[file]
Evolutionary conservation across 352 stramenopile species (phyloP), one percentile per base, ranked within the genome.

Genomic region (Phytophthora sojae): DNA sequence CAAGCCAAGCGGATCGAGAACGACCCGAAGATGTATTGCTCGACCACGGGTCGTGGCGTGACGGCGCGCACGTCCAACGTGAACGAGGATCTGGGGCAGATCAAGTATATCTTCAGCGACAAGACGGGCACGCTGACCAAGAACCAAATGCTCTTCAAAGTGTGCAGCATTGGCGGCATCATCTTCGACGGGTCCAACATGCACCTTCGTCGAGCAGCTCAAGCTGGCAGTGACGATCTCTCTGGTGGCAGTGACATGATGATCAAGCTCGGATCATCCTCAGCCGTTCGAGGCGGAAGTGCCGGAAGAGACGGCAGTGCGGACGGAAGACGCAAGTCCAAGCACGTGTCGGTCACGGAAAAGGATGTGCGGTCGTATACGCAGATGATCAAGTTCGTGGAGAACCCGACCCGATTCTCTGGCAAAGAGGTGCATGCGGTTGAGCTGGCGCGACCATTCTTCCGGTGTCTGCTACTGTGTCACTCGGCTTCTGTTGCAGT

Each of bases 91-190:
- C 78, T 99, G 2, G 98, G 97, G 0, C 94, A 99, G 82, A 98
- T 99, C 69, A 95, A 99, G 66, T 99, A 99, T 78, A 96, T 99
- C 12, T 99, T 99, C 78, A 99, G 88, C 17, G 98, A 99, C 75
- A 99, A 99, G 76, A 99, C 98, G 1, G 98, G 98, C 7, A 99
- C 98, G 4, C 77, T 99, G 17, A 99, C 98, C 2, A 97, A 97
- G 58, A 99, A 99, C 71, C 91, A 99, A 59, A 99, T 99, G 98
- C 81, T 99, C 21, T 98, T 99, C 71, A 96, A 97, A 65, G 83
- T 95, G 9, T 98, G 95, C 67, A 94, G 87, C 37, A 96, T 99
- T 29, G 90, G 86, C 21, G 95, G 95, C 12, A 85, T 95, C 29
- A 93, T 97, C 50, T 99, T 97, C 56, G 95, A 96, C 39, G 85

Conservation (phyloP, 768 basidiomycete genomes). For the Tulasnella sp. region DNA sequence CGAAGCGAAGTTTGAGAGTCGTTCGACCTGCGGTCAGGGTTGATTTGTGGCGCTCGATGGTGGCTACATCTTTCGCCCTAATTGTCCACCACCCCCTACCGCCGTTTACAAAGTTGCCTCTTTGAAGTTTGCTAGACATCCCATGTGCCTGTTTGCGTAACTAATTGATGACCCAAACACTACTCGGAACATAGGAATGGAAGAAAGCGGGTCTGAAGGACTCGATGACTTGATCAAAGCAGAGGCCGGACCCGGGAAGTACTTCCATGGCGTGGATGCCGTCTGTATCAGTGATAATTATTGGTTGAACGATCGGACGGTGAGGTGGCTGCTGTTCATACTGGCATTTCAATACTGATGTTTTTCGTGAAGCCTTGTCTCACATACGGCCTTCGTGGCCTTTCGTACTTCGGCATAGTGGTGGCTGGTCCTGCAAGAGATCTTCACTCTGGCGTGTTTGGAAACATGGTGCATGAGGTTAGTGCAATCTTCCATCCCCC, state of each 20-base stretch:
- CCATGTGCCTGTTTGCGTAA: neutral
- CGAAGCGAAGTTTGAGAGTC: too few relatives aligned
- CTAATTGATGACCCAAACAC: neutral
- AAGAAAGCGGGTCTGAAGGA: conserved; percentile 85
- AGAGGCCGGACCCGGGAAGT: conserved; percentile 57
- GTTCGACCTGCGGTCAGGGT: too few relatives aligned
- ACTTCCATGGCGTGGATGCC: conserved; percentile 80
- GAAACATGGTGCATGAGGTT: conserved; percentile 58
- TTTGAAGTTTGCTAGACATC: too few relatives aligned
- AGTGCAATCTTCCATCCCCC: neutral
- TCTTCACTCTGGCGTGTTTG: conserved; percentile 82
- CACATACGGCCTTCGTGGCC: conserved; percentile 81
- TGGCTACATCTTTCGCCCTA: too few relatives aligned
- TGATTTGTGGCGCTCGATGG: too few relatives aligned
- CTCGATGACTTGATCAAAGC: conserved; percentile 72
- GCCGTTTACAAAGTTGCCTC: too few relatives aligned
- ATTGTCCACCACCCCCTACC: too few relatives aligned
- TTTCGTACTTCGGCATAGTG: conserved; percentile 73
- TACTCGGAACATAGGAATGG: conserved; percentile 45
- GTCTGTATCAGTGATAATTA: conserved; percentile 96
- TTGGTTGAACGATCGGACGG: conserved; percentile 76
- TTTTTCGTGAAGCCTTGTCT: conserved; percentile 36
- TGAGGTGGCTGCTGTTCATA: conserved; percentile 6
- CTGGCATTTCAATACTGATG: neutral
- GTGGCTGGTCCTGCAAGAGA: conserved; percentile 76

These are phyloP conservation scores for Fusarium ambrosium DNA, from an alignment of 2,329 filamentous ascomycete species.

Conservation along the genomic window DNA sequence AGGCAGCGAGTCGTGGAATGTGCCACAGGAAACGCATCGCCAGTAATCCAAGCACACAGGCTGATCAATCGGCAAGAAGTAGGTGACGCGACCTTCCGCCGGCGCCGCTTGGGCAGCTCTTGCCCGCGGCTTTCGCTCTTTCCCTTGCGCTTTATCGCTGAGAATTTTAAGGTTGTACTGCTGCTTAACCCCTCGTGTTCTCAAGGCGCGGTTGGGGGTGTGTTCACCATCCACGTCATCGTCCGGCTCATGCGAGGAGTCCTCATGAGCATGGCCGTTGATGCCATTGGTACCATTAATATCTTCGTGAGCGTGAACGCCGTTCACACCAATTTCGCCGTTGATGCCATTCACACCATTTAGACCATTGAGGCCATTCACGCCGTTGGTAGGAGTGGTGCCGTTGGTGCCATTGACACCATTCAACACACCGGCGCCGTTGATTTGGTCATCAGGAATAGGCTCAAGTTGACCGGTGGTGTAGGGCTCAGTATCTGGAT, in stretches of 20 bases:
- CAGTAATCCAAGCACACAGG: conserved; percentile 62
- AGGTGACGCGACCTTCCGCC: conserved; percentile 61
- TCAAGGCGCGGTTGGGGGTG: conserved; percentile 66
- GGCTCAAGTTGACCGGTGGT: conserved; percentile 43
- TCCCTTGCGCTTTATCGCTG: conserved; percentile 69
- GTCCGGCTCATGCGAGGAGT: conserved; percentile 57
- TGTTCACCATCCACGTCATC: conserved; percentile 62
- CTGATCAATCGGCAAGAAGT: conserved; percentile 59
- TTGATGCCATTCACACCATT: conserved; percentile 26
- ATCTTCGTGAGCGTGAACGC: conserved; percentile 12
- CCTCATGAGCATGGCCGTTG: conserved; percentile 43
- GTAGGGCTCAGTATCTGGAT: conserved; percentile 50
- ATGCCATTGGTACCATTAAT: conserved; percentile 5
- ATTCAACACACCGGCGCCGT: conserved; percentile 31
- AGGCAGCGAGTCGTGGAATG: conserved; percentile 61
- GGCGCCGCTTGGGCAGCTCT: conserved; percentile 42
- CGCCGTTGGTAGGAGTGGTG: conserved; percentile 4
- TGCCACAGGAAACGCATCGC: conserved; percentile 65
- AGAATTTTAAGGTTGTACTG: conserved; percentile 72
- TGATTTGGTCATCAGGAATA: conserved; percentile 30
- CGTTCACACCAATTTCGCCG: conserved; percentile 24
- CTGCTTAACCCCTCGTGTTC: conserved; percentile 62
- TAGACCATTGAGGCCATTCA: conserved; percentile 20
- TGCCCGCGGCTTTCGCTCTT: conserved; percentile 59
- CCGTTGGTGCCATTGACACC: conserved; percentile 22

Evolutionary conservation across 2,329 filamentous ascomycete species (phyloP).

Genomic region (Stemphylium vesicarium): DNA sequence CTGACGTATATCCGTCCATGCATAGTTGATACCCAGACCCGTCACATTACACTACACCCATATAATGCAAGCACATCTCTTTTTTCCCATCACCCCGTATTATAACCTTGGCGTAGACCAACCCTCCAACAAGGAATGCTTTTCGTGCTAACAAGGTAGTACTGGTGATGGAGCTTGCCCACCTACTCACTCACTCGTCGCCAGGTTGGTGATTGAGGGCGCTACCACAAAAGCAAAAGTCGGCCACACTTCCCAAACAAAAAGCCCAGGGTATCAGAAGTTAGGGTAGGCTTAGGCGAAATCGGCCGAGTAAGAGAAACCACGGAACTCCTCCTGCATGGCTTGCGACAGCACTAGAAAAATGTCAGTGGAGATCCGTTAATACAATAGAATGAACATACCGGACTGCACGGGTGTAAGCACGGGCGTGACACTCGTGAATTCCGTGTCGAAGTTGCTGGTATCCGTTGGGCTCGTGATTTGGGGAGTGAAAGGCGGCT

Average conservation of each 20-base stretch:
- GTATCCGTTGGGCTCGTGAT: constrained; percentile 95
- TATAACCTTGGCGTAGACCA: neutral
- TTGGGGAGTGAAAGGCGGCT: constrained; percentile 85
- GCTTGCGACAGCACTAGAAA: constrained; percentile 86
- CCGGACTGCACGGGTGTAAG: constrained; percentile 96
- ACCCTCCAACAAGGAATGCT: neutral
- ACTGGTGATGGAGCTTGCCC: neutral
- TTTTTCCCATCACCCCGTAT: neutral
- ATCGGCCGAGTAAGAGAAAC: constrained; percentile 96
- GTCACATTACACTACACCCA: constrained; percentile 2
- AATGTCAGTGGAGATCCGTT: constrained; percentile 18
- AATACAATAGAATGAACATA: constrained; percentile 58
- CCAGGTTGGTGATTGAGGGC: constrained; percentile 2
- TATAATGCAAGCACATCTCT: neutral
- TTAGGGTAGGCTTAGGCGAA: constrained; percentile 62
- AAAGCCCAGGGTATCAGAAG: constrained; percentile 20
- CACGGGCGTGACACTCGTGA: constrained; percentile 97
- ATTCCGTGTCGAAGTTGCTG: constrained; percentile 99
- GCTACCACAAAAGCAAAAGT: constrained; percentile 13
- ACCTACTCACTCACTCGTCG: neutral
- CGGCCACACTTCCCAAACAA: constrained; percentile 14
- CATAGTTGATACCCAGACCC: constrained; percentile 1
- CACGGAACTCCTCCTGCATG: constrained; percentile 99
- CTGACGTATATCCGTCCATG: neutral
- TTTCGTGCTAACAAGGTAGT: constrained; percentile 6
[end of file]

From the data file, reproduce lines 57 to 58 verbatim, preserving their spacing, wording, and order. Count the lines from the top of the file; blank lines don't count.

- GGCGCCGCTTGGGCAGCTCT: conserved; percentile 42
- CGCCGTTGGTAGGAGTGGTG: conserved; percentile 4